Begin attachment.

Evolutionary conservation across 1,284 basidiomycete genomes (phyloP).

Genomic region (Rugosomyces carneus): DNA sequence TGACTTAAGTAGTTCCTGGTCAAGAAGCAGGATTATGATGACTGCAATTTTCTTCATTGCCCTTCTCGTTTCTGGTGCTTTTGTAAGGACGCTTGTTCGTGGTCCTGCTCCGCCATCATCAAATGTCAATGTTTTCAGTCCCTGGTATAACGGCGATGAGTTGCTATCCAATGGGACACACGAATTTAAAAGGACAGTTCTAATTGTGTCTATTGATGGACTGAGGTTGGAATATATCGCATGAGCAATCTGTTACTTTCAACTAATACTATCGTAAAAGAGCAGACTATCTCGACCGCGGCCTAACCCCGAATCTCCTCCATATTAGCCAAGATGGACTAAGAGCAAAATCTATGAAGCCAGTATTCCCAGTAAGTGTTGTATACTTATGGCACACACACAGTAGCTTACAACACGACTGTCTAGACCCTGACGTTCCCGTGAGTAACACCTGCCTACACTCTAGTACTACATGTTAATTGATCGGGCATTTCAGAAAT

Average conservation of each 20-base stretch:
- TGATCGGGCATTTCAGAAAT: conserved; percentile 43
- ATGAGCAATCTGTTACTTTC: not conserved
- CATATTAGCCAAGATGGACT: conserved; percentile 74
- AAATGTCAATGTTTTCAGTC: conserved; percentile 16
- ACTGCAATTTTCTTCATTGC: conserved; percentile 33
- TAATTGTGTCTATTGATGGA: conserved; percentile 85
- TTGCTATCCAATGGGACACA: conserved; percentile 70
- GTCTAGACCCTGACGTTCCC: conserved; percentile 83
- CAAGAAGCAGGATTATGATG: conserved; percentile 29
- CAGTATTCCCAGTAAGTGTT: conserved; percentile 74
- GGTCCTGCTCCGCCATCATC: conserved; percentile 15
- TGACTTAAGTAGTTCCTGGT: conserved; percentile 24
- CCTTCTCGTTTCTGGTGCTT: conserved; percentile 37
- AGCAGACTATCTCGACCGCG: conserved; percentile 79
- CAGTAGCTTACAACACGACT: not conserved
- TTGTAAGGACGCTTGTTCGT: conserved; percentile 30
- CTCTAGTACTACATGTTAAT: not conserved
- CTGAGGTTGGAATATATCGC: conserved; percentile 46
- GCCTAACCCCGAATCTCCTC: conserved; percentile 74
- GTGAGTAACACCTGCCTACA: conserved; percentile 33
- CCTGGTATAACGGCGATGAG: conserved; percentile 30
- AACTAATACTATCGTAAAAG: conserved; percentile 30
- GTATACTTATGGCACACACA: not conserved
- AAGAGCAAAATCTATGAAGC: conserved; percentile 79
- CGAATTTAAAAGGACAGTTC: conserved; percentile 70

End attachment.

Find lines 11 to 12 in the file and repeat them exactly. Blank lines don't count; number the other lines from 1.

- GTCTAGACCCTGACGTTCCC: conserved; percentile 83
- CAAGAAGCAGGATTATGATG: conserved; percentile 29